On September 7th, 1956, US Air Force Capt Iven Kincheloe set a new altitude record of 126,000 feet in the Bell X-2 rocket powered aircraft. He would later be awarded the Mackay Trophy for 1956 for the most meritorious Air Force flight of the year by the National Aeronautics Association. The X-2, built and tested by Bell aircraft in the Wheatfield plant (only blocks from the Niagara Aerospace Museum), would soon become the first aircraft in the world to reach Mach 3.
Come see the museum’s historical display on the Bell X-1 and X-2 and learn more about these record breaking aircraft!
After receiving flight instruction from Glenn Hammond Curtiss, Miss Blanche Stuart Scott became the first woman in the United States to fly an airplane when she made a solo flight in a Curtiss biplane at Lake Keuka Field, Hammondsport, New York.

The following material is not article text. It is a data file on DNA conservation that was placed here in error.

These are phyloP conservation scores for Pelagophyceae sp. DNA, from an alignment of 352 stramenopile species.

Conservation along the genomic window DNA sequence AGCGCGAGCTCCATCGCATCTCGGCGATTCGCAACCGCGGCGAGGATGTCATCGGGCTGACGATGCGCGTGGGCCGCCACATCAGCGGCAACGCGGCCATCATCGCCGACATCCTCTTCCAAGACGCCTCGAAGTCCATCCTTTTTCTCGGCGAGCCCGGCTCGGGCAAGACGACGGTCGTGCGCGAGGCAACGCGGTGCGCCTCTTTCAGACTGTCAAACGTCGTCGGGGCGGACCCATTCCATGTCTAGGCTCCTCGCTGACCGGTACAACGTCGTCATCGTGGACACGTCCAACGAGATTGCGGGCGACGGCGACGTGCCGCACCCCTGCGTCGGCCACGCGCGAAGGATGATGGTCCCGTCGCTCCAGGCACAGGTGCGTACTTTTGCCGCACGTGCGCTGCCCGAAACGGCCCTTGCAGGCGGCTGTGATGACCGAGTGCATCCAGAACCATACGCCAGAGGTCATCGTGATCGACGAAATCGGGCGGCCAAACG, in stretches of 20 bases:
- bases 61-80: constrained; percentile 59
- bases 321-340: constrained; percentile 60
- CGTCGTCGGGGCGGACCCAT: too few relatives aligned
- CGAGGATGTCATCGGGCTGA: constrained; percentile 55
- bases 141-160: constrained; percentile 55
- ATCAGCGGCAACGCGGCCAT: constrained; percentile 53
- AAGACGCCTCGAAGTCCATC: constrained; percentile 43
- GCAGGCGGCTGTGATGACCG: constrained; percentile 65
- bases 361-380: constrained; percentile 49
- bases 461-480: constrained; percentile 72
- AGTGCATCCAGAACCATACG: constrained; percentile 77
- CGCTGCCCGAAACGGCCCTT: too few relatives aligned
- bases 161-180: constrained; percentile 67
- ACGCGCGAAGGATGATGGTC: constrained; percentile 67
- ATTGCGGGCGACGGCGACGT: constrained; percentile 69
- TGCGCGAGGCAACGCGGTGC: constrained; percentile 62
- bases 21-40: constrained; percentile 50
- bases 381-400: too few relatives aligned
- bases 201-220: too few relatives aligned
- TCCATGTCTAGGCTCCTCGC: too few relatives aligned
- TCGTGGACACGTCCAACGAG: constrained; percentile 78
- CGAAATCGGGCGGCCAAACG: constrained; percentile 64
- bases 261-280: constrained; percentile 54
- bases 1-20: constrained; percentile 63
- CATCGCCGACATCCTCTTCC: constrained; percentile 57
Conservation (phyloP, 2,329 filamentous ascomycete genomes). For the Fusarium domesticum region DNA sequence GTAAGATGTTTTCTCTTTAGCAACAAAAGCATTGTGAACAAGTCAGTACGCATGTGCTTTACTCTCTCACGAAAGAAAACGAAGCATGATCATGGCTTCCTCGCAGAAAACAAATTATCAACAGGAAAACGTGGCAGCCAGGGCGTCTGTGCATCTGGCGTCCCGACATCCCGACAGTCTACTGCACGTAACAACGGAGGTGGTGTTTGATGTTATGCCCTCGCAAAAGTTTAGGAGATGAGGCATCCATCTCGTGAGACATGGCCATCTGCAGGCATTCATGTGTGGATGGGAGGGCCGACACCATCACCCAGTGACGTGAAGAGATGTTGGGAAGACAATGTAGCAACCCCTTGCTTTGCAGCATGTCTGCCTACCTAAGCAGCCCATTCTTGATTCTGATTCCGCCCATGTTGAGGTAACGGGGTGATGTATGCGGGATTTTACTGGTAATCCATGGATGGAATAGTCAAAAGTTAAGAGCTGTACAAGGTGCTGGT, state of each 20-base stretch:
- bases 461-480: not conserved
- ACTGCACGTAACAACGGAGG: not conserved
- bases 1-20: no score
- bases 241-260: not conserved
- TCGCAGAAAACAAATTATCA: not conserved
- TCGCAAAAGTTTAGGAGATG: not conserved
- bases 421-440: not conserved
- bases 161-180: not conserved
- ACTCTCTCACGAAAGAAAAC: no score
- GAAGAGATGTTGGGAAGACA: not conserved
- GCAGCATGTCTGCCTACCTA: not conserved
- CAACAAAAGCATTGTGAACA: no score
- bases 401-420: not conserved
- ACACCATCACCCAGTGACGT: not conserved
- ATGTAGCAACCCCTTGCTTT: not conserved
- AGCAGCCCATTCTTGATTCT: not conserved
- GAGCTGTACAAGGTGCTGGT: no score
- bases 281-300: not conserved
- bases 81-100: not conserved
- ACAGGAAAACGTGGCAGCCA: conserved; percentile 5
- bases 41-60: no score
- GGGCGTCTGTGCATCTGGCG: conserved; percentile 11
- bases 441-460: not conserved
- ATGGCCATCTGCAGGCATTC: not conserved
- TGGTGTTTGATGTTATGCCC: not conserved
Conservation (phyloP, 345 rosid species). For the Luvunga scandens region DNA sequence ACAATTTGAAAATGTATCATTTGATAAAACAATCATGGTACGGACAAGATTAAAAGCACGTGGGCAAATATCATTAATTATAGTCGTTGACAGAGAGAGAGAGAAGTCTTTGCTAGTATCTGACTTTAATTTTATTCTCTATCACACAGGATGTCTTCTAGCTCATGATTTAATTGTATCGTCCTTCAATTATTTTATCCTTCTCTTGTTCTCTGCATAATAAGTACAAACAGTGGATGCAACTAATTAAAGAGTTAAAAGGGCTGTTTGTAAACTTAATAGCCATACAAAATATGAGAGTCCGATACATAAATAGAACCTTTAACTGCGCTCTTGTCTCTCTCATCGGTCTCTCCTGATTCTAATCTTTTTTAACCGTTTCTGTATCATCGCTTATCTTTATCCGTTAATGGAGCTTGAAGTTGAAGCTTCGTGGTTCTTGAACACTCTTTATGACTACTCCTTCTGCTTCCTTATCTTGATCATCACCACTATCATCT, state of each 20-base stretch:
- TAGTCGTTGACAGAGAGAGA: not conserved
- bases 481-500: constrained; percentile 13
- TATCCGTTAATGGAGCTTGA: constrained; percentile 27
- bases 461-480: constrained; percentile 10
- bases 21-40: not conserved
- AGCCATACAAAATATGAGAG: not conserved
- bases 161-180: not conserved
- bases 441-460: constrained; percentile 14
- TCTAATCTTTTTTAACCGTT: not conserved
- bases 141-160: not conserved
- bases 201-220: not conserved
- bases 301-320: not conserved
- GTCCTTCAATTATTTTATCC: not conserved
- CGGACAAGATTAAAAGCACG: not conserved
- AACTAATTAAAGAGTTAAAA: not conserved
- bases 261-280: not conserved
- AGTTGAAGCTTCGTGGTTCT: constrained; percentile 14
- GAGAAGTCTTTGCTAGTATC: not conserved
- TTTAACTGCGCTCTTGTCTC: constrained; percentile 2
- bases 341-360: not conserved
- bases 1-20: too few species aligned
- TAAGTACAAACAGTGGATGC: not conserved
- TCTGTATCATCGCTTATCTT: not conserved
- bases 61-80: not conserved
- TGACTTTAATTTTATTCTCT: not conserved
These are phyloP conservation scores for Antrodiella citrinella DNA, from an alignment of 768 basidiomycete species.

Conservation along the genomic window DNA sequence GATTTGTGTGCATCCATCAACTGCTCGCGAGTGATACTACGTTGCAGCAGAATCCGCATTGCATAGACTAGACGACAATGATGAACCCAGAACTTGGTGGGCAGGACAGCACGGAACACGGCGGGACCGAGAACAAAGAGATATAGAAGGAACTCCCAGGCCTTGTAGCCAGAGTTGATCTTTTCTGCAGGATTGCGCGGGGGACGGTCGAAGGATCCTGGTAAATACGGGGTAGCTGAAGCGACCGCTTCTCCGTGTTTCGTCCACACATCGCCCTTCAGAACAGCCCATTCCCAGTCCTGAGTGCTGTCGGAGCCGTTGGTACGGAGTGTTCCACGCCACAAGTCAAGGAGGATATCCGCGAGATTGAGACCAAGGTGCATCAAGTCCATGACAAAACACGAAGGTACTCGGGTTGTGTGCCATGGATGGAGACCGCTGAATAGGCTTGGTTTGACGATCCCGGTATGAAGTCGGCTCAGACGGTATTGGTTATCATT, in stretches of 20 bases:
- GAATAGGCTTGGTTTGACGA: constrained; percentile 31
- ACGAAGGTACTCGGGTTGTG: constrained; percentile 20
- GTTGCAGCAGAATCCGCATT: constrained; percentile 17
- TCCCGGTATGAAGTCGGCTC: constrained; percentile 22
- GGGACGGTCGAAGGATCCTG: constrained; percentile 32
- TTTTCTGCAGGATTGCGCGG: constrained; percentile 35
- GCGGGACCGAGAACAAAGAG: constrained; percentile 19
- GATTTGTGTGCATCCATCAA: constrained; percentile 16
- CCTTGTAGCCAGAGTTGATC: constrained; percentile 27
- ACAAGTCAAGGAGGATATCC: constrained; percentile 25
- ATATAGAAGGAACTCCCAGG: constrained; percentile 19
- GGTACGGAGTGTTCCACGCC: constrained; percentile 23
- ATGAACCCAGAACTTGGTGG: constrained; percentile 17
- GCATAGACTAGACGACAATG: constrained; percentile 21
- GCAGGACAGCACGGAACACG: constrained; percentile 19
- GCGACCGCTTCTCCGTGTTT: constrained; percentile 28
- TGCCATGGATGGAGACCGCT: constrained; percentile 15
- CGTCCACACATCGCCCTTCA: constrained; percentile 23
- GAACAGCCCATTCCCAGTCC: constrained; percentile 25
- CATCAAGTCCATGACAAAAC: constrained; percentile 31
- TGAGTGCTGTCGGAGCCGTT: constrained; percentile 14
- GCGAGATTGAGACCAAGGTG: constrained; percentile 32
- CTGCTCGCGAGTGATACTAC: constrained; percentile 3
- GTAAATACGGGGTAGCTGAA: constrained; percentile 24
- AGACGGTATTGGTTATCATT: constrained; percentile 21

See more at This Day in Aviation
Interesting article about the Bell X-1D and Air Force project officer, Lieutenant Colonel Frank Kendall (“Pete”) Everest, from This Day in Aviation website.
July 20, 1969, Neil Armstrong became the first man to walk on the moon.
An adventure made possible by several Western New York companies who designed and developed systems that made the flight possible. Learn about their legacy at the museum!
https://youtu.be/091ezcY-mkU Click here.
Click the video below to start.